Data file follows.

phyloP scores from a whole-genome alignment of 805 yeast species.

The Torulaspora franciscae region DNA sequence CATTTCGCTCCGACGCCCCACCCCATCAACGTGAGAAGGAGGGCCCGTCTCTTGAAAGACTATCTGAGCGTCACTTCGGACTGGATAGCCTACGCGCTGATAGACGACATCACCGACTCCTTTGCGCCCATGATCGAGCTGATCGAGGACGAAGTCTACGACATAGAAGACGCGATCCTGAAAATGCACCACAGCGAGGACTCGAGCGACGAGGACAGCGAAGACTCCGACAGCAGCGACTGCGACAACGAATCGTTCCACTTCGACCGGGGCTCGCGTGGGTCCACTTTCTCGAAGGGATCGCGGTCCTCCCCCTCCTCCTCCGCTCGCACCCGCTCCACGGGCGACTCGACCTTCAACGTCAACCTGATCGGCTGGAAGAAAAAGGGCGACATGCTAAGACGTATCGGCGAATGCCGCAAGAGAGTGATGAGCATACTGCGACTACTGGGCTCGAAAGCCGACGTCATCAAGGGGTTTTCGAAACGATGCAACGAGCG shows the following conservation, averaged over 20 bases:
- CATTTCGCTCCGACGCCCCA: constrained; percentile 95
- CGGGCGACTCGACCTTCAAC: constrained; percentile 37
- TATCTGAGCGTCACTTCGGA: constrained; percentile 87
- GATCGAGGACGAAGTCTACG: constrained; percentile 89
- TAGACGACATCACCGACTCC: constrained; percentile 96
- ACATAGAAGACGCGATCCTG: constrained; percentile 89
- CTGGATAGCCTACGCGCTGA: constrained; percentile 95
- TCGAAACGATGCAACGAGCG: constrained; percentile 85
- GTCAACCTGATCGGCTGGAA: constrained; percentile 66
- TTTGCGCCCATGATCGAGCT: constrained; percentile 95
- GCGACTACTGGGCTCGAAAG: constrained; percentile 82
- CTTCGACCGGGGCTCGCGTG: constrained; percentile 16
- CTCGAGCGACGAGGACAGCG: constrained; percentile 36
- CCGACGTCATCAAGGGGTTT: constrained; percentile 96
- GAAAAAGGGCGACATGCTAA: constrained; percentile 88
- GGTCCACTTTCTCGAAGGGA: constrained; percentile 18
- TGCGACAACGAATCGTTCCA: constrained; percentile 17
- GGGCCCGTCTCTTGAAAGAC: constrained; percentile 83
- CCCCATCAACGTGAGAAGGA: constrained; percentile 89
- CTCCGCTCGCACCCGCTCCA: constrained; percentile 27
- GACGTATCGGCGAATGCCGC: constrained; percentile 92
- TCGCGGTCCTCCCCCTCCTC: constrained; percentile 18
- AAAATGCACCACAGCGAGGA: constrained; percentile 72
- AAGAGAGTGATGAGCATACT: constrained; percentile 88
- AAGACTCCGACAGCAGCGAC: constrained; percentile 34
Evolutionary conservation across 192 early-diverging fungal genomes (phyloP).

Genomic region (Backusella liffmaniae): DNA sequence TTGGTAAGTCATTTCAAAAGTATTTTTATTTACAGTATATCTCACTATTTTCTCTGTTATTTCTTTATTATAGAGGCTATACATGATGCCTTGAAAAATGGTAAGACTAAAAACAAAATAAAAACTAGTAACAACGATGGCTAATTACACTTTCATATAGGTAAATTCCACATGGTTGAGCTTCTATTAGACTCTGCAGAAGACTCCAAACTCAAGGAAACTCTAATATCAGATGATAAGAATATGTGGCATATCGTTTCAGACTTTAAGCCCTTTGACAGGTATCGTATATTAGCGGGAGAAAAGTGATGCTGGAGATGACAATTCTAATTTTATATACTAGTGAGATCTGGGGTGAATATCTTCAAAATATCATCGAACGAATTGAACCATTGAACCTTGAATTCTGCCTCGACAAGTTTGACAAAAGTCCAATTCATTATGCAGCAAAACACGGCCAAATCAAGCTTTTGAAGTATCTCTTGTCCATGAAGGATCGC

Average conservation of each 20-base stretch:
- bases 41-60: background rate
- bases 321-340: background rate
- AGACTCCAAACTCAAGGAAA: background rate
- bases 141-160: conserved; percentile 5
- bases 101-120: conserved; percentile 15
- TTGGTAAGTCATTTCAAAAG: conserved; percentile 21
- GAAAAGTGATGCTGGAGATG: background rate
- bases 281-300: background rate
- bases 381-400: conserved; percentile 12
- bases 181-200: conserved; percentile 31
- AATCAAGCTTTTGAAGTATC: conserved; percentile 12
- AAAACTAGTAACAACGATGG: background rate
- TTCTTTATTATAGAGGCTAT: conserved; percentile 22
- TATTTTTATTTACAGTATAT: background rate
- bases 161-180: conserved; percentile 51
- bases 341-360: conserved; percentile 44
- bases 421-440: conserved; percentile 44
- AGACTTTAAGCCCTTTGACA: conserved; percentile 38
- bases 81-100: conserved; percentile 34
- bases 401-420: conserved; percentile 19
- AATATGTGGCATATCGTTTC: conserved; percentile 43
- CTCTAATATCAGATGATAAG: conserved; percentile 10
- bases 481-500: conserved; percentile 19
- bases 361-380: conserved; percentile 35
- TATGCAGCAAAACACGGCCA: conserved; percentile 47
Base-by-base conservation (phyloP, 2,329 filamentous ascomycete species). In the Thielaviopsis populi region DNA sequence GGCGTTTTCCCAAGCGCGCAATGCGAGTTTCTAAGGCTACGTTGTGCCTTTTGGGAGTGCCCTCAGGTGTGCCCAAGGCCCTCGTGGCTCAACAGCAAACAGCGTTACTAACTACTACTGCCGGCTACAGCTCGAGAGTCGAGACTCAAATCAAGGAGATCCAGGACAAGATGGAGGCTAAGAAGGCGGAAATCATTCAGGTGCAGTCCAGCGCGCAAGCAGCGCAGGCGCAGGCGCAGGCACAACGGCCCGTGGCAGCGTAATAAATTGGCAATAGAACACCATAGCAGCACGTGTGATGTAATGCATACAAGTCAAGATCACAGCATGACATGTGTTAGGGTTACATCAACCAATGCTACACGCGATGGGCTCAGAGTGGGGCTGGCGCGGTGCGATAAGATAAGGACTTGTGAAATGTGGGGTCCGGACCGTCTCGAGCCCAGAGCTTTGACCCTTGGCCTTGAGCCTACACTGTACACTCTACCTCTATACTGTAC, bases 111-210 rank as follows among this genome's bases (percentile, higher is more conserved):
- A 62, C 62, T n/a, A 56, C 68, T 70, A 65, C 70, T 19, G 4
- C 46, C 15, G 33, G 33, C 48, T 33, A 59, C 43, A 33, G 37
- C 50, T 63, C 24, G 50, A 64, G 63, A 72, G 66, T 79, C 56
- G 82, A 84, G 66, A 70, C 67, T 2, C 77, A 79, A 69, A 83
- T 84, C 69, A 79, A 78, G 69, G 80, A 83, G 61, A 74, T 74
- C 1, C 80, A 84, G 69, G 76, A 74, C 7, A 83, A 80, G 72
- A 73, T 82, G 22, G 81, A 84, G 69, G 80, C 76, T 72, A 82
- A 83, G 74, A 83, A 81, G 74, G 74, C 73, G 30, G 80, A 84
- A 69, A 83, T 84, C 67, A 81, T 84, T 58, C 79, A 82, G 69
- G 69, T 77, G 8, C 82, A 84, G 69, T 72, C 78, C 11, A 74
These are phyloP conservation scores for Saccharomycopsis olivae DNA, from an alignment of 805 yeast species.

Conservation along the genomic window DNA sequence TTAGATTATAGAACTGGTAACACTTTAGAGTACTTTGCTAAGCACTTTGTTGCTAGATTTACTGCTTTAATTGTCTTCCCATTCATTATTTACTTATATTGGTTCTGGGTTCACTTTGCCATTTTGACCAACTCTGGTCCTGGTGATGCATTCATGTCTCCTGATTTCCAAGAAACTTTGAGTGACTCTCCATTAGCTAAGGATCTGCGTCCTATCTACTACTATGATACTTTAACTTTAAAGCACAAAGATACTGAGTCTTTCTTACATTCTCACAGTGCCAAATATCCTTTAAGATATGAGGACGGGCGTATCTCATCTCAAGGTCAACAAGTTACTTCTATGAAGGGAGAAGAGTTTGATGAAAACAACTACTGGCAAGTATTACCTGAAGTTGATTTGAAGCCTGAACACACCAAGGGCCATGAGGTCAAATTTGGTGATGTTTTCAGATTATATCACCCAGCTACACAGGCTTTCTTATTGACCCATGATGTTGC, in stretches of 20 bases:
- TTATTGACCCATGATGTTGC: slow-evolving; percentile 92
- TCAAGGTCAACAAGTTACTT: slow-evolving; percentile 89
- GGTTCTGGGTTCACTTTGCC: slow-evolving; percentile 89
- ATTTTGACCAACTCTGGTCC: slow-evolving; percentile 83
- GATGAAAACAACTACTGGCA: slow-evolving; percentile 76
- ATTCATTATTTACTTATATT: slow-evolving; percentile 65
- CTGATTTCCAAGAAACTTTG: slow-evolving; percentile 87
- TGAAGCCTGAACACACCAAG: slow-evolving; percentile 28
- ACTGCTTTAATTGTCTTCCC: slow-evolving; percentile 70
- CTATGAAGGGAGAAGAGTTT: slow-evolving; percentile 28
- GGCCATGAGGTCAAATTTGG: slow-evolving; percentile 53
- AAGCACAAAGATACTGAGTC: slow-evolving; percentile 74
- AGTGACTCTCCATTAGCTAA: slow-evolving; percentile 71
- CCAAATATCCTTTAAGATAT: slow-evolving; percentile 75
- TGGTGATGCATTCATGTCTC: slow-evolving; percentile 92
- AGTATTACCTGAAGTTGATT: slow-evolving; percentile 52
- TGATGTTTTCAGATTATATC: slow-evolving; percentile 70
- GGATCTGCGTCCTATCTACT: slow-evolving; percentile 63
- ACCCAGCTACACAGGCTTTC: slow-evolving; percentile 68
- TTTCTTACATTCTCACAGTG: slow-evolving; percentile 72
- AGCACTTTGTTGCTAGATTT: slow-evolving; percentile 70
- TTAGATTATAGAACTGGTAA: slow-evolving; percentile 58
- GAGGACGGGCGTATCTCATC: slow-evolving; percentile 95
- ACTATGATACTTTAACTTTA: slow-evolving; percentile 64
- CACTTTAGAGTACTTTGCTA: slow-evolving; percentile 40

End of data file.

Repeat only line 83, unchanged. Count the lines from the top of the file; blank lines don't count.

- TGGTGATGCATTCATGTCTC: slow-evolving; percentile 92